Newspaper Page Text
I r f i ' ; '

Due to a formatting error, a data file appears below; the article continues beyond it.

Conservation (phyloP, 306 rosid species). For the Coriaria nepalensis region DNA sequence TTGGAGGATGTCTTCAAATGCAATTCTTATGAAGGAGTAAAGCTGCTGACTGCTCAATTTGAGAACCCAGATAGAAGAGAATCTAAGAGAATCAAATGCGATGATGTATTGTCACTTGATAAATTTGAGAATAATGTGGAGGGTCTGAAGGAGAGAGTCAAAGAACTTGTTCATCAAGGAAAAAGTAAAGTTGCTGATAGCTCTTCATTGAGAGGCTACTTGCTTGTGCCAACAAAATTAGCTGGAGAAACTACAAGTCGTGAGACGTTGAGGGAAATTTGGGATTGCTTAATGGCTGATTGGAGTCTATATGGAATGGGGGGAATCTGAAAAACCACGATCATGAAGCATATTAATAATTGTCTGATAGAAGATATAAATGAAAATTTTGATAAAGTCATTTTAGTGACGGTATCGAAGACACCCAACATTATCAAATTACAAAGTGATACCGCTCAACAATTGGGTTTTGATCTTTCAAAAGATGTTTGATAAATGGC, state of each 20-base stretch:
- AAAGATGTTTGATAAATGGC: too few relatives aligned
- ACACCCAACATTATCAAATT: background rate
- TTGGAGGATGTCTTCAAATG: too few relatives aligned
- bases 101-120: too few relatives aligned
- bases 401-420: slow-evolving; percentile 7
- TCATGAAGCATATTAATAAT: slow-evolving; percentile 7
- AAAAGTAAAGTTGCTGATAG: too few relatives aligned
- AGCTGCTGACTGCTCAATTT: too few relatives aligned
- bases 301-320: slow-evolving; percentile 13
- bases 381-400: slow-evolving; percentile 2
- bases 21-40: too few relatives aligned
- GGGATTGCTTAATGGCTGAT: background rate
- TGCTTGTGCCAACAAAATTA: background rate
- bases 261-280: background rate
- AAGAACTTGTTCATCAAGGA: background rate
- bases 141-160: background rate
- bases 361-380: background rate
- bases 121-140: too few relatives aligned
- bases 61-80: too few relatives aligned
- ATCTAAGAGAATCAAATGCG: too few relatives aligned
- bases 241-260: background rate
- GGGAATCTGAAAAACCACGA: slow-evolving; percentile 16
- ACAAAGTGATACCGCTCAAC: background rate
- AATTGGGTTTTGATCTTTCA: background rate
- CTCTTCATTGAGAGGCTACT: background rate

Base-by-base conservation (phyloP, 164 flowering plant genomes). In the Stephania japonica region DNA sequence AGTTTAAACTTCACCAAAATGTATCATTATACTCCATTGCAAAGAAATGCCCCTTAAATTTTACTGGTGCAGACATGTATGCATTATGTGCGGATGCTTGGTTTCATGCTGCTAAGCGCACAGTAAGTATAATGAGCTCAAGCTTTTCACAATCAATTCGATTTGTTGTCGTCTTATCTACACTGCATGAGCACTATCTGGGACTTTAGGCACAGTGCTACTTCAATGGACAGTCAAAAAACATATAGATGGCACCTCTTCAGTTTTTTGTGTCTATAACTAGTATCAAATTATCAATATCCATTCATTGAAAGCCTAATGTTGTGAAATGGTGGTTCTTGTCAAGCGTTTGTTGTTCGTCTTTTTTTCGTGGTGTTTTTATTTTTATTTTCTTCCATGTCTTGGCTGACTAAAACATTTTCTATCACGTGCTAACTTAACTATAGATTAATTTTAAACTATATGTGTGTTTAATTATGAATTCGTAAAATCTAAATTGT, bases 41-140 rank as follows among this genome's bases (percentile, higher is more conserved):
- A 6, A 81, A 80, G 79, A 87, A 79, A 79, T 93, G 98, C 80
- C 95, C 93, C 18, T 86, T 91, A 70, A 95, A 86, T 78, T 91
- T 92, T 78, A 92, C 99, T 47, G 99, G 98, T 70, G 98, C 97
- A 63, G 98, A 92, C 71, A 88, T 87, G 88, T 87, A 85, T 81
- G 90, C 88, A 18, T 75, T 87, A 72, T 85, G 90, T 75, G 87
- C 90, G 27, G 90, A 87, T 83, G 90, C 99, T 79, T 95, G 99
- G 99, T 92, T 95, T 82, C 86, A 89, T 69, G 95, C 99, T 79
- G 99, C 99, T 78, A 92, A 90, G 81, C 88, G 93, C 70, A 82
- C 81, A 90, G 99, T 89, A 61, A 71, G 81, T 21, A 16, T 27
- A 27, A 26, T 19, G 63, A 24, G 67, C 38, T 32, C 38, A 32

riLL ASSOCIATfcD rRLSS DCMMTCIIE INCREASING , CLOCDEfESl Norwich, cons, heusesdat dec. so. iss Korwleh, WeJwdy, See. S. IMS.' ' Conditions A disturbance that was central en the British Columbia coast Monday night has moved very rapidly southeastward nd its center was over Minnesota Tues day night and presfure. as fpfling .rapidly from the like . rtslon ' southeast ward to Texas. Pressure was alo low over Newfoundland and it was high, ov er practically all other regions. .. ' . j . The temperature was lower Tuesday In' the Atlantic states but the 'weather became much warmer almost generally between the Rocky and the Appalachian Mountains. The Minnesota disturbance will move rapidly east-southeastward over the lake region and it wiil be attended hy local snows Wednesday or Wednesday night In the lower lake regions and the ex treme upper Ohio valley and Wednes day night or Thursday in the" North At lantic states. It will be preceded by rising temper ture In the North Atlantic states Wed aesday. Winds . North of Sandy Hoik, Sandy Hook to Katteras Moderate variable becomln? east and southeast and weather fair on Wednesday. . V ' Forecast . ,. Southern New England, increasing cloudiness and warmer Wednesday fol lowod by snow Wednesday night and Thursday. .... Observations In Xerwieh The Bulletin's observations show the following changes in temperature and barometric changes Tuesday: . -" - . Ther. Bar. 7 a. m. 24 30.50 13 ,m. .'. 0 ( p. m. 1 30.70 Highest 25; lowest 10. Cemparliiens : Predictions for Tuesday: Cloudy. Tuesday's weather: 'alr,. continued cold. BETTER PROTECTION ORDERED FOR EIGHTH STREET GRADE CROSSING At the close of a hearing on the Eighth street . railroad crossing . held Tuesday afternoon at the city council chamber, C. C. Elweil of. the public utilities commis sion announced that the commission will give notice to. the New Haven rauroau to place a agman on duty at the Eighth street crossing from 7 a. m. until 11 p. rtnilv. including Sunday, ine pres- ing which time conferences were held by Commissioner Elweil with the railroad representatives and with the petitioners It was announced then that the railroad was agreeable to place a" watchman at the crossing from T a. n. until 11 p. m. daily, including Sunday. f'nmmissioncr Elweil then explained the situation fee railroad and public utilities St duonfrom 7 a. m , commissi on, facing on to 6 p. m. daily ana irom j.i . p. xn. on tounaays. The hearing was Day. a. m 1 TO it t: t SXTS, MOON AND TIDES. ' iiTHZf u Z Hietl ; " Moon 'll"RiseiTi-Sets. " Water. ', . Seis. P. Til. II 7.08 4.20 1 7.09 4.21 7.0S 4-.21 7.10 4.21 7.11 4.2 7.12 4.22 7.12 4.23 m. a. m. 9.33 10.19 lt.OT 11.55 12.4? 1.23 2.13 Rir hours after hhrh water It is water, which is followed by flood tide. TAFTVILLE TaftriUe people were interested In the report that Mormon missionaries have arrived, in this state" to establish a Mormon church in Hartford. Those in charge are said to be elders of the' Mormon church, and are a'J young men. Three or four years ago, three elders of the letter Iay Saint organization ot Salt Lake City visited the . village arm . ed with the Book ' of the Mormon, and tracts and printed literature describing aeld in answer to Kstitioners represented by Henry Pukal lus, Dr E. J. Brophy, John McWilliams, Arthur E. Shedd and G. Warren Davis, r.itionera" committee. Mayor jauo i. Tt7ara and President Jieroert m. riiu and Secretary John J. O'Rourke of the Norwich chamber or commerce ir the purpose of abolishing the grade cross ing. The council chamber was filled with persons interested in the project and at torneys representing the city and towns of Norwich and the New Haven railroad, fi Wan-Mi Davis stated that as the ittee was not a permanent one and that . the matter couid not De seitieu Tuesday it would be advisable to make the committee permanent with power to fill vacancies-and this-was voted. Commissioner Elweil then' opened the hearing. It was announced that Corpora tion Counsel William H. Shields,- Jr., would represent the city and petitioners, and Town Counsel H. H. Pettis the town. The first man called by Attorney Shields was Arthur E. Shedd of Preston who told of narrow escapes he had had at that crossing .while driving a team, and later an automobile. He considered the- crossing a dangerous one. Dr. E. J. Brophy, :old' of attending Frank Osborn who 4was struck by a train about, two. years ago, and told of the action taken by the 'Norwich Medi cal society Monday ) night favoring the abolishing of this crossing which was con sidered the most dangerous in this vi cinity. G. Warren Davis told of trouble that horse drawn vehicles as 'Well as motor vehicles experienced at the crossing, and how hard it was to hold back heavy loads on the 14 per cent, grade. He also spoke of the danger to school children, and said fc4 i that drivers of chicles now refused to pass over the crossing but entered trreston by way of Hamilton avenue, a longer and less pleasing drive. ..Attorney Buckingham for the railroad asked Mr. Davis what 1 the petitioners wanted, and Mr. Davis said a flagman, 24 hours a day, and ultimately an over head bridge: , : Street Commissioner Albert E. Cruth ers stated that men had been posted at tbe crossing on December 16th and the count was taken from 6 a. m., to 5 p. m. as follows: 7 2,. heavy, trucks, 42 light trucks, . 109 passengers cars, 52 single teams, 17 double teams, 278 children, 210 women, and 428 men. A count during - - i I Mi m,nv n th raM mill are w in. lu x s x 1 1 1-1 1 j t ... . , log abolished and the rauroaa wm -ish others as. time goes by. The Eighth street crossing is not im state and will not be the first to be done away with, but also it will not be the last. Personally, Commissioner - Elweil , 1 'noped that , the Eighth street crossing I -i . owh-v with an he knew It to nugui uc w . j - '..j a dangerous crossing, but lie could not give hope to its end within any speel tied time. 5.55 C.55 7.55 S.o I V4 10.53 low the religion they belonged. toi One was tne eame hours on Dec. 18 snowed 20 a mlddio aged man. the otner two were heavT truck. 67 light trucks, 82 passeng in their early twenties. After inter-, . ins:- tea- 10 double teams, ,214 children, 203 rmen and 617 men. .tewing some of the residents ot tne illage they left town, and no one since has been- reported as a convert to their fa'th. '. Miss Amatvda lirivierre ot Hunters avenue is enjoying, a short vacation. Tuncos have appeared in large flocks in the village. C. J. Crane of Providence, K. I., was a caiier.in tne vjuhbd j uw.i . Jaems Broughton of Blissville road?; who has been ill, is able to return work. John McWilliams slated hat he never crossed the tracks, without fear and spoke -of many fine building tracts on the east of the crossing, that could not be sold owing "to the danger of tbe railroad crossing. At piis point the petitioners rested their case. Attorney Buckingham then called on R. iM. Smith, assistant superintendent of the t0 i division of: the New Haven railroad that i runs through Norwich for a few facts. Mr. CnUTSt'HKS ARE RESPONDING . TO CHKtSTMAS AFFEAl Churches all over the state are making prompt response to the - Christmas ap peal of ex-Governor Marcus. H. Holcomb, honorary state chairman of the Near East relief, in behalf of the 115,000 orpnan boys and girls under. American protec tion in the Able lands. Scarcely bad the last of the thousands of letters embody- Jng Governor Holcombs appeal been mailed from .state headmiarters. at Hartr ford, when the contributions : began to pour in. Most of the contributions are small, however, and the total of all re ceived is not large. Special collections are to be taken ror the cause in many churches and Sunday schools throughout Connecticut.. In ad dition to these, Christmas pageants are to bo given in many places, and in these the tragic story of the destitute children, made homeless by the upheaval in Asia Minor, who can remain safe from . peril only as continued support is afforded from America, is to .be told by charac ters representing the Armenian children and their fellow sufferers, five: dollars is sufficient to care for. a child for a month; and 360 isjpnough to provide for ljis care for a year. . . Everything possible is being done to relieve the suffering of the orphan chil dren as the severe winter weather sets in, according to information received indi rectly from the Near East by State Di rector E. H. McDonough. Were it not for the recent massacres, by the Turks, which added to the thousands of parent less and homeless children, a the Near East Relief expected to be able to protect all the orphans, but the numbers of the destitute have been multiplied by the most recent Turkish outrages and it is , with difficulty that enough . accommodations are being found. Many different Christian agencies are co-operating in the humanitarian task of saving the children. The. last cable from abroad brought the news that the monas teries of Mt. Athos In Greece have been khrawn open to receive 3,000 shelterless youngsters. Not any feminine, creature, not. a cow, -not a mare, not even a hen, may set foot on the sacred land of these monasteries. But this strictest of mon astic settlements has offered to take in. orphans. "They, must be boys -only, the cood monks hasten to tdd. ! "No wo men can be received.": American relief wurkers are responsible for their admis sion to the monasteries. The Near East Relief, which is caring tor them, appeal ed to the ecclesiastical council of Mr, Athos for accommodations, and was at CWHT Shall I Give? THIS PERPLEXING QUESTION IS EASILY SOLVED BY GLANCING OVER THIS LIST BELOW. MANY OTHER USEFUL ARTICLES FOR BOTH YOUNG AND OLD CAN BE FOUND IN THIS BIG HOLIDAY STORE. Fancy Silk Duvetyn and Velvet Hand Bags $3.00, $3.93 and $4.85. Box Handkerchiefs, two, three and she hi a box, 25c to $2.00 box. Silk and Wool Scarfs from $2.85 to $5.98. Glass and silver novelties, etc., at attractive prices. Children's Rompers, 1 to 6 years old, 79c, $1.00, $1.98. White Fancy Tea Aprons, Bungalow Aprons, Infants' White Bath Robes, and Dresses, Knk Sacques, Bootees, Moccasins, Shoes, Teddy Bear Suits, Celluloid Rattles and Comb and Brush Sets, Coats and all kinds of Infants' Underwear. Women's Muslin, SHk and Philippine Underwear in a large variety of all qualities. Camisoles, Chemise, Slips, Step-ins, Gowns, Skirts, Etc. . Silk, Muslin, Crepe and Flannelette Kimonas, in both long and short. Besides hundreds of other useful arti cles that will make a practical and attractive gift. B. GOTTHELF & CO. POETRY A WINTER M. 'd sound or who anywhere. ! Th: ky gray anJ r M. jTht- stiffens tniss :.r- hr.ua end barf ! Abovo i; freezing mM : ' N' iufiK-r ll-couJi ily -sl-ibl'J. rlovp ! Th- wind itu dreary rati. An! lh- wrairlu of ;iu!i::ii-i ;'a.n I Tin- link- rno-n flakes f:il-. J Th inin .1 ri..o-. the run. if ?'1 . I'U' rcl 'i ii? fltV!-lt ! W'hni .in h-h;d- b'St to r:crl j 'Ti twlt'.r If. !- Wlftid jTrf rjr: ..f ra.n that nrv.r m- y n I'r r- ir-H (..- ti- ar-l ! Ar- thnn-ih iy ff-sred t res'-!! Mm"., i Thf "iit srofiKs fall. llfn- flilnf ffTits lite riminer e blofin. Tl'e harpy bird ai-J bff s! A? HLrar-ce as c-'-Tf ' & round a tontb ff har. more now thir rjee. Alas, today :n some far clime Tholr mci'Klics fnt'urali. Whrf nimmr gffns f.r.-vrr chime. And snowflakc-s never fall. Ah. dreary is the stprlff"? nisht In vallc- and on h':i : As if it hoid its lireath w tli fricht The worhl is slili biw f.i:i: Like tiny strpys that carTva And fear titiknown apiai: And know not hvw or where to fle Tho little snowBakes fa!'.. Fast and faster now they come. And thick and thickf-r n Is It that terror-Tuakes them dntufc, Wff cuirass from the nkyT Th earth holds out bor kind old tmrt, As holds jjie out to a!:, A if t!iv fld t tT for rst The liltlo rnowflakei" falL" Samiifl Minturn Peck, In Eor".on Trail-ftr'mt. '.THE STORE OF GOOD VALUES" 94-100 MAIN STREET plies. And, remember, we can admit boys only." . The girl- orphans must be accommodated elsewhere. These children are the first large non religious groups of people to live upon the sacred mountain in over .a thousand years. It is now the property of twen ty monasteries, most of them founded in the ninth century. The religious settle ment covers about 300 square miles of country, and has a population of between six and seven thousands monks and lay brothers. - Latest cables state that 1,000 boy or phans have already been embarke.l at Constantinople for the monasteries of Mt. Athos.1 The committee in charge of decora- Smlth stated that there was a flagman on mof! promised every assistance. lions for. the Sunday scnool i-nristmas ., t th crossing tram 7 a. -m.' until ntertainment, met Tuesday evening at . . . . CrSSfrkUM inlm. on Sundays, and bell protection for-the :he church. . The gathering of . - i . . i ....ti. 5i.rr' ... i t.. ot. i-r ( remaiinder of the time. he direction of Ra'ymond A. pingree. He also showed a count of trsffic tak Michael Stanley will (leave town Tor fen on December luth. showing lo6 auto New Tork. "VVednesday, and on Thurs- mobiles, S teams, and 738 people, and on ay will sail for Jacksonville,' Flori-the 17th, -76 automobiles, 24 teams and aa, via, the Clyde une wnere pe win B30 people. A cnecK rrom p. m. unui ( TVe have buildings Immediately Avail able that will house.' 3,000,". . said the monks. "But you will have to bring your own personnel; beds, -beddings and nup- Amethysts of a very fine quality come from India, Ceylon, and Brazil. TKTI3TG 1 10.000 . 8U1T AGAIS8T C. V. COMPANY Trial was started in the superior court at Rockville Tuesday (before Judge James H. Webb and a jury. In a suit for damages against the Central Vermont railway, brought by Clayto L. Hunt, administrator' of the estate ol the late Mabel Hunt and guardian or Francis Hunt of Columbia. Mrs. Mabel Hunt, the widow of Pro-, feasor Raymond Hunt of the State Col-, lege, Emporia. Ohio, was killed at Wil liams Crossing, Lebanon, on Xay 25. 1922, when she was riding with her. son and. Rev. T. Newton Owen, a Con gregational minister, en route to New London to visit her parents. Rev. Mr. Owen and Francis Hunt, the four years old son of Mrs. Hunt, were Injured, The administrator brings suit to re cover J10.000 for th death of Mrs. Hunt and i 1,000 for injuries to the boy, Francis. . Mrs. Hunt was the "daurfiter of Francis Howard and Laura (Harvey) Holmes of New London. CO.WMOX TLEAS JURY FINDS FOB DEFENDANT "A. jury in the court of common pleas at New London Tuesday afternoon re turned with a verdict for the defendant on a counter claon in the case of Law rence T.. Spears of New London against Dr.. George E. Bitgood. veterinarian, for damages of $250 or the death of a cow as a result of an unnecessary opera Mon for calving. The verdict was for $95.28. The jury was given the case at 12.20 and reported at 1.15. CHALLENGE. If I am slow to put asida The thoughts you would aot ticrv s bold. It is because each calm sun sets Just as it (fid of old. Each maple burning in th lane Is like a viv-ifi crimson, names, Lighting the-aisles of yesterday That c-cli- with a name. Tb bi--Rnonu of the snow that fait Are like tho flakes of lfng ago; Nothing is new. all April sings A sune I used to know. . The flow rs that drop from aommcrs hands Are counterparts of tbom that grew ; Even the arch .f ha.ven lias kept Its still eternal blue. Yon who would have me put aslA The thoughts of yesteryear Mu conic a gii m to me and mtti Th-i" -presf-nt days more dear. Elinabeth Eouilard. in New York Her ald. nend the winter. Leo Lebeau has resigned his position With the Ponemah company. ' A somber ef large' Canadian families will' arrive in the village in the near future to . make their homo here. The Canadian dollar having again reached par'in the foreign exchange market, per mits immigrants from. Canada, to ex change their money into- United: States currency with no loss. Roderick Molleur, who has been the ' guest of his parents, Mr. and Mrs. Ar---hie , Molleur, of Providence street for the past few days has returned to Law-i-Btice, Mass., where he Is employed In one of the large cotton mills.. He was accompanied by his Brother, Archie Mol- ledr.' Jr., who has been employed as a conductor for the Connecticut company. NORWICH COCPLH OBSKKTB THEIR COLDKX WEDDING Mr. and Mrs.; Martin" A. Brown of 89 Otis street expected to pass the 60th an niversary ot their marriage. Which was os Monday, Dec. 18, quietly in their home, but were delightfully surprised by the ar rival of two of Mrs.. Brown's sisters who . same to assist in the celebration of th happy event. . .. . - They brought -with Dhem a purse eon .lnng over 1 160 In -sold with the best - Dishes of the members of their - family. hs many friends of Mr. and Mrs. Brown tola In extending congratulations and wish ror them added years of health and pros-7e-'7- v ,,: '.'. .' V. . ..... .' the flafeman - came- on in the morning showed as follows on the 15th From 6 p. m. to 11 pi m., 22 automobiles, S teams. and 10 pedestrians. From 11 p. m: to 6 a. m:, 1 automobile. 2 teams, S pedes trians. The .count on ' the. 17 th from midnight, until 6 a. m. showed 5 automo biles, 2 teams, and li pedestrians: - Mr. Smitli then went on to "say that there: were three, regular passenger trains each way . daily, I rregular fwight each way; and four etras. He told of the 4ping of the switcher and other train movements. Mr. Smith stated that there was ample protection at the : crossing. Attorney Buckingham then stated tnat a. similar appeal naa ueen maae to tne public utilities commission in , 1914 and had been denied. This petition had been Bigned by John H.' Bates and others. - Mr. Smith said the railroad would be- willing to place a-.Morrison flasher at he cross ing, but If this was done the watchman would be taken off duty."" A recess of ten minutes was held dur- HAMILTON'S BARGAIN SHOP Bath Street; Norwich , APRONS............. S5o 3 for $1.00 DRESSER SCARFS ..... 24c to $1.45 15-INCH BUREAU SCARF .. 19c yd. BUNGALOW RUGS, 27x64 $15 RUFFLED CURTAINS, long v 98e pr. SILK STRIPE SHIRTING;.:.. 39e.yd. TURKISH TOWELS ...'.;.. 2 for 25c 36-INCH CRETONNES 29e yd WHITE RIC RAC i..v....i...'."-2o yd COLORED RIC RAC .... 2 yds. for 5c 36-INCH WHITE FLANNEL C. 21c yd WTLI, MOT RTJM AGAIM TOR D. A. R. KLKCTtOS Reports are in circulation that Mrs, George Maynard Minor . of Watenford and president general of the . National Society of Daughters of the American .Revolution, has announced her determi nation to run for re-election to the aa- lional office. This is. not true. Mrs. ; Minor 'has no idea of running again, for she couldn't, even if she wanted to. Ac cording to tho constitution ot tho so ciety a .president general cannot servo Vwo- consocutivo terms; .-Thta -ruling was made several years ago darmg Mrs. Qoorro- Thatcher Goernsey s : adminis tration. .f ' ' . wUX BAIL BATCKDA1 -'..t.W"-.W ORLEANS RjSV. Albert P. Bllnn, - pastor - ot tie Norwich Spiritual academy - is to leave Norwich Thursday for 'New Tork- citv,, tram where he is to sail Saturday oil tho Southern Pacific steamship Creole,, for New Orleans.. From there he will cross the continent by the sunset route to Al bertraerque, New Mexico. . During his May in tho west Rev; Mr. Blinn Is to -visit the Grand Canyon-and later go into Mex ico front El Paso. Rev. Mr. Blinn is making the southern trip for the- benefit of his health, and, will return to Um north abont the fiist ot May, 1923. Protect Your Horse , ' Giant Grip Neverslip SHOES AND CALKS 'T, H.' ELDREDGE WRIST WATCHES SPECIAL FOR CHRISTMAS CHAMP MOVEMENT $15.00 WITH OUR UNQUESTIONABLE GUARANTEE. ' ' LITTLE FINGER RINGS $10-00 up BLACK AND GREEN ONYX WITH DIAMONDS ( aBic j Comfort Slippers FOR EVERYONE Within your family circle there are several to whom such, a thoughtful gif t will be most welcome. . There's no gift more practical than comfortable House Slippers no gift can furnish a more pleasant reminder of your thougktfulness. ' There's some one on your gift list who will welcome Slippers, the useful gift. r , J MAKE YOUR SELECTIONS AT i The James F.Cosgrove Co. FRANKLIN SQUARE EMBLEM RINGS IaRGE SELECTION TO CHOOSE FROM. HUMOR OF THE DAY Teacher Where were you born? IJttle Girl I wasn't born at ail; I have a stepmother. Life. "Miss may I have a spoon?" "Not with me." said the pretty wsJt rew. "I'm busy." Louisville Courier Journal. ' "Is he a man of his word?" "I don't know. Fvc alway lmd on cash when dealing wllh him." Lon don Answers. Wife The doctor says I must tak more exercise. Hub All risht. my dear. AnjtVnfi you like except running up bills. Bos ton Transcript. 'How about this new movif school 10 control artistic tTnr:nim nlT' "I understand one of the profwor? is a retired pusti"t-" "If ho hasn't retired too far hn fmelit to Je able to set results." Ulrmingliam Ase-Herald. Millionairn A fit husband for mv daueliter?- Why. in the fim place, ttie !s a half head talltr than you are. Suitor Well. r. I don't expect to so short after I am married. Cortoa Transcript. Tllmkfl It would prevent many an ac cident if every nut . on a car was kept t'rCht. Jinks nut It Is the tight nuts at the wheel that cause so many of them. -Cincinnati Enquirer. "A man ain' pot Tm mo' right livln"." said Charcoal Eph. ruminativeiy, "aftah he miss a chicken on de lowes' rons on a moonlight night." Richmond Times COMPLETE UlJE OF , QJJv(E!ll9UJgIB(5 FRANKLIN SQUARE : WHERE ALL qARS STOP NEW DEPARTMENT" UPSTJRS KALEIDOSCOPE There were 10.400 civilians kllletl is Belgium during the world war. In severe weather . Chinese Vom'l wear heating baskets under their coals. The 18th Infantry, organized -In 17S. one of the - oldest regiments' tm th United Slates armyT - - Manr vur nearest neighbor, win be at the nearest possible point to us 55.000.000 miles In 1SU. A woman has been appointed swim ming Instructor on board- one of the b 2 trans-Atlantic, liners. ' ' Letters, photographs and little presents received from their children admirers are the1 favorite mascots rf many fa mous actresses. - . " Irritation from the bite of the Iraman louse or cootie begins about twenty-four hours after the bite and lasts tor abo.it two days. ' - Jlaw Ethel . Austen, who bas made bit success In grand opera in London. was a sfuographer -employed :n a Liv erpool oflV-e five year ago. Queen Aaindra has pair cf opera giasr.' made m. enns. valued at 12S.0OO. They are ot platinum, set villi diamonds. I rubles and sapphires. , More than . IJt.OOO worsen bars re ceived perjions trom the British gov ernment because their husbands fell in the late war. Ot this number J4,?0 have remarried. . iSfcf rL Ci , FOR YOUR NEXT ' BREAKFAST - V TRY OUR ' HOME-MADE - SAUSAGE -t THUMM'S DEUCATESSEN 40 Franklin Street. 1 !